Oregon's most popular tv-show host walked onto the set of her daily program.
"Welcome to the Helen Barlowe Rochester show!" she said enthusiastically. "I'm Helen Barlowe Rochester,
and my guest today is the renowned Oregonian sculptor and painter, Ramona Q.,
whose latest exhibit, Childhood Memories, is on display at The Wechsler Gallery."
The audience gave Ramona a standing ovation.
"Ms. Q., I want to thank you for appearing today. I know that you have a very busy schedule," said Helen.
"I'm glad to be here," Ramona said graciously, "but please call me Ramona. Ms. Q. sounds like a mistake."
"Oh! Miscue! Words can be funny sometimes," Helen observed.
"They sure can," agreed Ramona. "On my first day in kindergarten, the teacher showed me to a
desk and said that I should sit there for the present. Well, you can guess how I interpreted that!"
"Of course. I would have thought the same thing. But there doesn't seem to be anything in the
exhibit based on that memory," Helen commented.
Ramona answered, "There isn't. But there is a painting based on an even earlier event in my childhood."
"Which painting?" asked Helen
"The First Bite Tastes Best," said Ramona.
"That's one of my favorites, " Helen said. "And for those of my viewers who haven't been to the exhibit yet,
the painting shows a number of apples on the floor, each with just one bite taken out."
"We had a barrel of apples, and I took one bite out of each one, because, as the title of the painting says,
the first bite tastes best." Ramona laughed. "But my sister, Beatrice, found me before I got through the whole barrel."
"You must have been an interesting kid to have around," Helen remarked
"Well, Beezus," Ramona began
"Beezus?" Helen repeated.
"That was Beatrice's nickname when we were kids. When I was a baby, I couldn't say Beatrice, and the name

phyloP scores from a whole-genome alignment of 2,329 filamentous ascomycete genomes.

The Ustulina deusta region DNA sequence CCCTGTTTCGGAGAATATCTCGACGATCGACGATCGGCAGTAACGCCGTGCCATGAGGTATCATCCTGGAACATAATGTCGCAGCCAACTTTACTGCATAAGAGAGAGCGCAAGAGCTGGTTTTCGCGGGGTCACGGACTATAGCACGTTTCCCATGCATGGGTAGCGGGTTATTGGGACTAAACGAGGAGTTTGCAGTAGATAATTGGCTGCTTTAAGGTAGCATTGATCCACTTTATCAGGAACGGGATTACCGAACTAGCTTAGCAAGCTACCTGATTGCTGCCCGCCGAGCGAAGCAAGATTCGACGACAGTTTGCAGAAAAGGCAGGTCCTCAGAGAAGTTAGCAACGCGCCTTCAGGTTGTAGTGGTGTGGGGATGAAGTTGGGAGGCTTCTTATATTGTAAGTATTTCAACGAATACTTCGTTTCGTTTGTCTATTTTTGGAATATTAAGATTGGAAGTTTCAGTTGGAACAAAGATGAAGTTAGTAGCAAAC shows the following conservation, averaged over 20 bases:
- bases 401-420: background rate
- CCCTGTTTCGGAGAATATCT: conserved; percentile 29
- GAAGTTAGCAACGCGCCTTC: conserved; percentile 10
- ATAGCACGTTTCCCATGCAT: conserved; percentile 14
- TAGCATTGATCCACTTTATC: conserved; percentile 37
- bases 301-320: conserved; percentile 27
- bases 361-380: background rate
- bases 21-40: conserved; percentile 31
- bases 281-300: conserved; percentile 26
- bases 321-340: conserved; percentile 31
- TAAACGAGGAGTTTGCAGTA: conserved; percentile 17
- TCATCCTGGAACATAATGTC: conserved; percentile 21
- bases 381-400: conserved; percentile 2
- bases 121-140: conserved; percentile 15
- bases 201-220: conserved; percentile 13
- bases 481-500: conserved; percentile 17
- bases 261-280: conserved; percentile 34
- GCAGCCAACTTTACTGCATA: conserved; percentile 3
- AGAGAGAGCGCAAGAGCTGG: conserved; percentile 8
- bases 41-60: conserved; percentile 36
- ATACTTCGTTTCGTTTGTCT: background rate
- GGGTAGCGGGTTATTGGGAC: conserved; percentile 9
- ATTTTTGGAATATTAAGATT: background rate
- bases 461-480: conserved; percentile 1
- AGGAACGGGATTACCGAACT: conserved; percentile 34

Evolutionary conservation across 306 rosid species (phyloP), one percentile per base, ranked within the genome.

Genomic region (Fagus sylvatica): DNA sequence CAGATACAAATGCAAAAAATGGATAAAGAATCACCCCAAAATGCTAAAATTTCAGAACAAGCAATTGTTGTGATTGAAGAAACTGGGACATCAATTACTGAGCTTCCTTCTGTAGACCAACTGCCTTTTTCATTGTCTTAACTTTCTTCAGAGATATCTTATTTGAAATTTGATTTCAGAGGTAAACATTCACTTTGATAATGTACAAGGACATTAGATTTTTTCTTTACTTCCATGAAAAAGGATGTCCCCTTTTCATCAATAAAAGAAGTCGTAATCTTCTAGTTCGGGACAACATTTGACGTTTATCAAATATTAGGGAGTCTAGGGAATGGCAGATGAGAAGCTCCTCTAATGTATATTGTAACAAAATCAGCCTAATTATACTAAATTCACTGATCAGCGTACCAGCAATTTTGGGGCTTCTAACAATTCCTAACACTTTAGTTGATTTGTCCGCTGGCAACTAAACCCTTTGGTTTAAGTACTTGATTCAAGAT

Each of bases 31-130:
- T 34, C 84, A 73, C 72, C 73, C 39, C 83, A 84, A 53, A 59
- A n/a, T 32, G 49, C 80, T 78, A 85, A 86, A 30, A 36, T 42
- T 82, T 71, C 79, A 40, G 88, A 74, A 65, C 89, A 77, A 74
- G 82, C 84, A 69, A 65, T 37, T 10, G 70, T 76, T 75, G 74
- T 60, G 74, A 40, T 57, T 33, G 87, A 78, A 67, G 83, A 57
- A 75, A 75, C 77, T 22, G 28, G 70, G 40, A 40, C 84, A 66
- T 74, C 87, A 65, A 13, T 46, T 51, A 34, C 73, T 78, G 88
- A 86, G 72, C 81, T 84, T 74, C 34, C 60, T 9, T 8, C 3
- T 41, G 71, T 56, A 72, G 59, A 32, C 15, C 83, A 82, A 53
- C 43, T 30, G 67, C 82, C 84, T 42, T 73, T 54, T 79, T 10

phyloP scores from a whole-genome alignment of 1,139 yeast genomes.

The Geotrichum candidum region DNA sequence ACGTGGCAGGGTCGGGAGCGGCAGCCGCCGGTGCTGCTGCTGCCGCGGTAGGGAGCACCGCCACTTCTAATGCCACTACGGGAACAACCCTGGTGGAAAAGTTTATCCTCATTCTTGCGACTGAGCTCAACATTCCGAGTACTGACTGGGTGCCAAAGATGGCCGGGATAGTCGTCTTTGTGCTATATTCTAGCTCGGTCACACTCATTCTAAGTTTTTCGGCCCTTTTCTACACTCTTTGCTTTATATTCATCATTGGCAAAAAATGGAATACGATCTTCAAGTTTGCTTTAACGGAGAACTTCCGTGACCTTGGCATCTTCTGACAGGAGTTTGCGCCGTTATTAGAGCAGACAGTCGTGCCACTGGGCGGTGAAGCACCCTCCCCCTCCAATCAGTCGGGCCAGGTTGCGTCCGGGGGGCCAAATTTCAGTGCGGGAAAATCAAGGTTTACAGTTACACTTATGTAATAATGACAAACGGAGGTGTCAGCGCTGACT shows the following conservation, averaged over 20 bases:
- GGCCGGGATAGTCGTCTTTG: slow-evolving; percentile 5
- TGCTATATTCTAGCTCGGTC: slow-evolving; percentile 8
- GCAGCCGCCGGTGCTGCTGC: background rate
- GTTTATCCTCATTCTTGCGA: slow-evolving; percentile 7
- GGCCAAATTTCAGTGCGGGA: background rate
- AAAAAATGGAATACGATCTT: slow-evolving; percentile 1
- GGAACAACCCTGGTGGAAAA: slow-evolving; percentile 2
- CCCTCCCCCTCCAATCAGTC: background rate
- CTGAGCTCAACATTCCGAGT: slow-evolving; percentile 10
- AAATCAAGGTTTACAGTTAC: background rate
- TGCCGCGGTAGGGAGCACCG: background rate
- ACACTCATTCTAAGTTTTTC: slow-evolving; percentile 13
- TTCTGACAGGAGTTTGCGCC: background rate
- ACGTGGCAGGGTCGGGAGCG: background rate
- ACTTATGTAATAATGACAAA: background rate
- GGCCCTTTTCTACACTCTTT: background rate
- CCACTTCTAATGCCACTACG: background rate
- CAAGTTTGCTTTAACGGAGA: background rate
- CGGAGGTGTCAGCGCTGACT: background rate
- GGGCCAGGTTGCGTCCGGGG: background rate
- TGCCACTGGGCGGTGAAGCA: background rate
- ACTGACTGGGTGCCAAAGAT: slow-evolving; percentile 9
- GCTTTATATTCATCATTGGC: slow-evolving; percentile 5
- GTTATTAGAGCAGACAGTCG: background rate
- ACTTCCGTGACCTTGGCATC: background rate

Beezus just stuck," Ramona explained. " Anyway, she says that I could be pretty exasperating at times."
"One of your sculptures shows a doll standing with her hand on a car," Helen said
"Chevrolet and Chevrolet? Yes, I had a doll I'd named Chevrolet after my aunt's car," said Ramona.
"Do all of the works in this exhibit come from your own memories?" asked Helen.
"Not all of them," Ramona replied. "For instance, I got the idea for the sculpture called
Bull Costume from an incident in my brother-in-law Otis Spofford's childhood.
He and Beatrice met at a high school football game between Glenwood and Rosemont."
Ramona took a drink of water.
"I'm curious about your sculpture, Two Owls," Helen said.
"You want to know why one of the owls is scrunched, don't you?
Well, it's because I scrunched one of the original, paper-bag owls."
"There must be quite a story behind that."
"Yes," said Ramona, "and I'm sorry I can't share it, but someone else was involved."
"And that person might not want it told?"
"I notice that you did both a painting and a sculpture of Picky-Picky and Ribsy. They must have been very special to
warrant being done in both mediums," Helen commented.
"They were," said Ramona with a nostalgic smile. "Picky-Picky was our cat, and Ribsy was my husband's dog."